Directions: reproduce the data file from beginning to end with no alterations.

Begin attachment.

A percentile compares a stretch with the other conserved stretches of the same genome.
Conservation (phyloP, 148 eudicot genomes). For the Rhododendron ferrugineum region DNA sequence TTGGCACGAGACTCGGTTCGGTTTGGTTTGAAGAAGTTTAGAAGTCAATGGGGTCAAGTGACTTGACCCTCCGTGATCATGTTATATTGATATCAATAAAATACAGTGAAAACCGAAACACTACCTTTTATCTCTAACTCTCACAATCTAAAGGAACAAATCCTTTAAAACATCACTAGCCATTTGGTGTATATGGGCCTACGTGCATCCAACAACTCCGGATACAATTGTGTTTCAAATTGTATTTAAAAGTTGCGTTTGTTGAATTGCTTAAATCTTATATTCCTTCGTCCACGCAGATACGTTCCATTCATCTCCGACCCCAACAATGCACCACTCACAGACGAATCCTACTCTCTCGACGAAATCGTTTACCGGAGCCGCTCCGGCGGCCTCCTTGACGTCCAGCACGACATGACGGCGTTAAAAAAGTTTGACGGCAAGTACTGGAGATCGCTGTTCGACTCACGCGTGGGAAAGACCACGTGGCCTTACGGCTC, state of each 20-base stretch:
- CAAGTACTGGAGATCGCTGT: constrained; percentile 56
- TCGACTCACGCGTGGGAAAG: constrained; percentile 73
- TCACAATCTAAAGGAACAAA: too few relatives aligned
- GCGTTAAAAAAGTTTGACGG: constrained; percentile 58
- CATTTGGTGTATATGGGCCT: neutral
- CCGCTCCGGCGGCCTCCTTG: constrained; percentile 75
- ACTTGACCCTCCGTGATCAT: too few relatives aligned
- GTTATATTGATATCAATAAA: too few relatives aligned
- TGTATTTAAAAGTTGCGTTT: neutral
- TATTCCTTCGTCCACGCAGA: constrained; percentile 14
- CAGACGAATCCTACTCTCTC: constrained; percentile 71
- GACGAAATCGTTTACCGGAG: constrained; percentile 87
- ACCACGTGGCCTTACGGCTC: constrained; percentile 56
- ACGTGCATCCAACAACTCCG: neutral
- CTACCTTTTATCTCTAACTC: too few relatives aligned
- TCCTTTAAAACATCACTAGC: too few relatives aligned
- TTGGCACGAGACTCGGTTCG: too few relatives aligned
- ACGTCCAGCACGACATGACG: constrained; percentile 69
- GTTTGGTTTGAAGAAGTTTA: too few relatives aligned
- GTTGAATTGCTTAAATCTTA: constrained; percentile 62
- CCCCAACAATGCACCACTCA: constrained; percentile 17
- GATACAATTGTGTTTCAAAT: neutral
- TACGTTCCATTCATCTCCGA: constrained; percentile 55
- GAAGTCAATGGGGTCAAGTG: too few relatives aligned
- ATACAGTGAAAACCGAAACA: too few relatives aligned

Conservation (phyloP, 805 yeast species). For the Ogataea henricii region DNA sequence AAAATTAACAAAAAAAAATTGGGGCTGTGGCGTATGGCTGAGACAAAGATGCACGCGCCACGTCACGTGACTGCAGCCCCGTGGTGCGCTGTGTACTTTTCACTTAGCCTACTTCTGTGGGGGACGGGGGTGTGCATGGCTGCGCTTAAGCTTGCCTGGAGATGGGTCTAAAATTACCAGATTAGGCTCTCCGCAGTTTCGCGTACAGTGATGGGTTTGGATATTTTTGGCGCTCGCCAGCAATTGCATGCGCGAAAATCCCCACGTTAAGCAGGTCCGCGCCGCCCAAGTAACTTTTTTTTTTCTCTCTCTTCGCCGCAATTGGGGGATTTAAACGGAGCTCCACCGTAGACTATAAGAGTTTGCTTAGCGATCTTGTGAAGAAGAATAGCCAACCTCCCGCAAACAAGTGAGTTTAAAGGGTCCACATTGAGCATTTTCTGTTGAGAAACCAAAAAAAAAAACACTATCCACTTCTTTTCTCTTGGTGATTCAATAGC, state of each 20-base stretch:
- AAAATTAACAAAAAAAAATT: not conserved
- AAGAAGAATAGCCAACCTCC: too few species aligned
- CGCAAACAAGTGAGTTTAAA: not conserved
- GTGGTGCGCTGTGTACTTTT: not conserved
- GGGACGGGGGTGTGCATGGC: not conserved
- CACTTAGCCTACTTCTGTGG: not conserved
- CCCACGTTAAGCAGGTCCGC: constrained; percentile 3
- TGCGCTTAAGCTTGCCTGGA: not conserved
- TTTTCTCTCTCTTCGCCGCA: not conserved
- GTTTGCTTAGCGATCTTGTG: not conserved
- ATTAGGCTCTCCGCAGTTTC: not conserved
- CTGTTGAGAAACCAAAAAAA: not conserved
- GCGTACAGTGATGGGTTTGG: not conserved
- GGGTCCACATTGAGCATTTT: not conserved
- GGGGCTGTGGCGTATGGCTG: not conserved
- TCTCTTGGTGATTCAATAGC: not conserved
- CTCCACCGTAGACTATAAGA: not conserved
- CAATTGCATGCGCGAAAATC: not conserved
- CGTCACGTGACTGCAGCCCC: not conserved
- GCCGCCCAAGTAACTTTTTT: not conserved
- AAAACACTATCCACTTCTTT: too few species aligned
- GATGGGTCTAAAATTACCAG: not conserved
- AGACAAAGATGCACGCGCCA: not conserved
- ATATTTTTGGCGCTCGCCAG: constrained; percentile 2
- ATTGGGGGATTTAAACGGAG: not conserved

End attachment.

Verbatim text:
A percentile compares a stretch with the other conserved stretches of the same genome.
Conservation (phyloP, 148 eudicot genomes). For the Rhododendron ferrugineum region DNA sequence TTGGCACGAGACTCGGTTCGGTTTGGTTTGAAGAAGTTTAGAAGTCAATGGGGTCAAGTGACTTGACCCTCCGTGATCATGTTATATTGATATCAATAAAATACAGTGAAAACCGAAACACTACCTTTTATCTCTAACTCTCACAATCTAAAGGAACAAATCCTTTAAAACATCACTAGCCATTTGGTGTATATGGGCCTACGTGCATCCAACAACTCCGGATACAATTGTGTTTCAAATTGTATTTAAAAGTTGCGTTTGTTGAATTGCTTAAATCTTATATTCCTTCGTCCACGCAGATACGTTCCATTCATCTCCGACCCCAACAATGCACCACTCACAGACGAATCCTACTCTCTCGACGAAATCGTTTACCGGAGCCGCTCCGGCGGCCTCCTTGACGTCCAGCACGACATGACGGCGTTAAAAAAGTTTGACGGCAAGTACTGGAGATCGCTGTTCGACTCACGCGTGGGAAAGACCACGTGGCCTTACGGCTC, state of each 20-base stretch:
- CAAGTACTGGAGATCGCTGT: constrained; percentile 56
- TCGACTCACGCGTGGGAAAG: constrained; percentile 73
- TCACAATCTAAAGGAACAAA: too few relatives aligned
- GCGTTAAAAAAGTTTGACGG: constrained; percentile 58
- CATTTGGTGTATATGGGCCT: neutral
- CCGCTCCGGCGGCCTCCTTG: constrained; percentile 75
- ACTTGACCCTCCGTGATCAT: too few relatives aligned
- GTTATATTGATATCAATAAA: too few relatives aligned
- TGTATTTAAAAGTTGCGTTT: neutral
- TATTCCTTCGTCCACGCAGA: constrained; percentile 14
- CAGACGAATCCTACTCTCTC: constrained; percentile 71
- GACGAAATCGTTTACCGGAG: constrained; percentile 87
- ACCACGTGGCCTTACGGCTC: constrained; percentile 56
- ACGTGCATCCAACAACTCCG: neutral
- CTACCTTTTATCTCTAACTC: too few relatives aligned
- TCCTTTAAAACATCACTAGC: too few relatives aligned
- TTGGCACGAGACTCGGTTCG: too few relatives aligned
- ACGTCCAGCACGACATGACG: constrained; percentile 69
- GTTTGGTTTGAAGAAGTTTA: too few relatives aligned
- GTTGAATTGCTTAAATCTTA: constrained; percentile 62
- CCCCAACAATGCACCACTCA: constrained; percentile 17
- GATACAATTGTGTTTCAAAT: neutral
- TACGTTCCATTCATCTCCGA: constrained; percentile 55
- GAAGTCAATGGGGTCAAGTG: too few relatives aligned
- ATACAGTGAAAACCGAAACA: too few relatives aligned

Conservation (phyloP, 805 yeast species). For the Ogataea henricii region DNA sequence AAAATTAACAAAAAAAAATTGGGGCTGTGGCGTATGGCTGAGACAAAGATGCACGCGCCACGTCACGTGACTGCAGCCCCGTGGTGCGCTGTGTACTTTTCACTTAGCCTACTTCTGTGGGGGACGGGGGTGTGCATGGCTGCGCTTAAGCTTGCCTGGAGATGGGTCTAAAATTACCAGATTAGGCTCTCCGCAGTTTCGCGTACAGTGATGGGTTTGGATATTTTTGGCGCTCGCCAGCAATTGCATGCGCGAAAATCCCCACGTTAAGCAGGTCCGCGCCGCCCAAGTAACTTTTTTTTTTCTCTCTCTTCGCCGCAATTGGGGGATTTAAACGGAGCTCCACCGTAGACTATAAGAGTTTGCTTAGCGATCTTGTGAAGAAGAATAGCCAACCTCCCGCAAACAAGTGAGTTTAAAGGGTCCACATTGAGCATTTTCTGTTGAGAAACCAAAAAAAAAAACACTATCCACTTCTTTTCTCTTGGTGATTCAATAGC, state of each 20-base stretch:
- AAAATTAACAAAAAAAAATT: not conserved
- AAGAAGAATAGCCAACCTCC: too few species aligned
- CGCAAACAAGTGAGTTTAAA: not conserved
- GTGGTGCGCTGTGTACTTTT: not conserved
- GGGACGGGGGTGTGCATGGC: not conserved
- CACTTAGCCTACTTCTGTGG: not conserved
- CCCACGTTAAGCAGGTCCGC: constrained; percentile 3
- TGCGCTTAAGCTTGCCTGGA: not conserved
- TTTTCTCTCTCTTCGCCGCA: not conserved
- GTTTGCTTAGCGATCTTGTG: not conserved
- ATTAGGCTCTCCGCAGTTTC: not conserved
- CTGTTGAGAAACCAAAAAAA: not conserved
- GCGTACAGTGATGGGTTTGG: not conserved
- GGGTCCACATTGAGCATTTT: not conserved
- GGGGCTGTGGCGTATGGCTG: not conserved
- TCTCTTGGTGATTCAATAGC: not conserved
- CTCCACCGTAGACTATAAGA: not conserved
- CAATTGCATGCGCGAAAATC: not conserved
- CGTCACGTGACTGCAGCCCC: not conserved
- GCCGCCCAAGTAACTTTTTT: not conserved
- AAAACACTATCCACTTCTTT: too few species aligned
- GATGGGTCTAAAATTACCAG: not conserved
- AGACAAAGATGCACGCGCCA: not conserved
- ATATTTTTGGCGCTCGCCAG: constrained; percentile 2
- ATTGGGGGATTTAAACGGAG: not conserved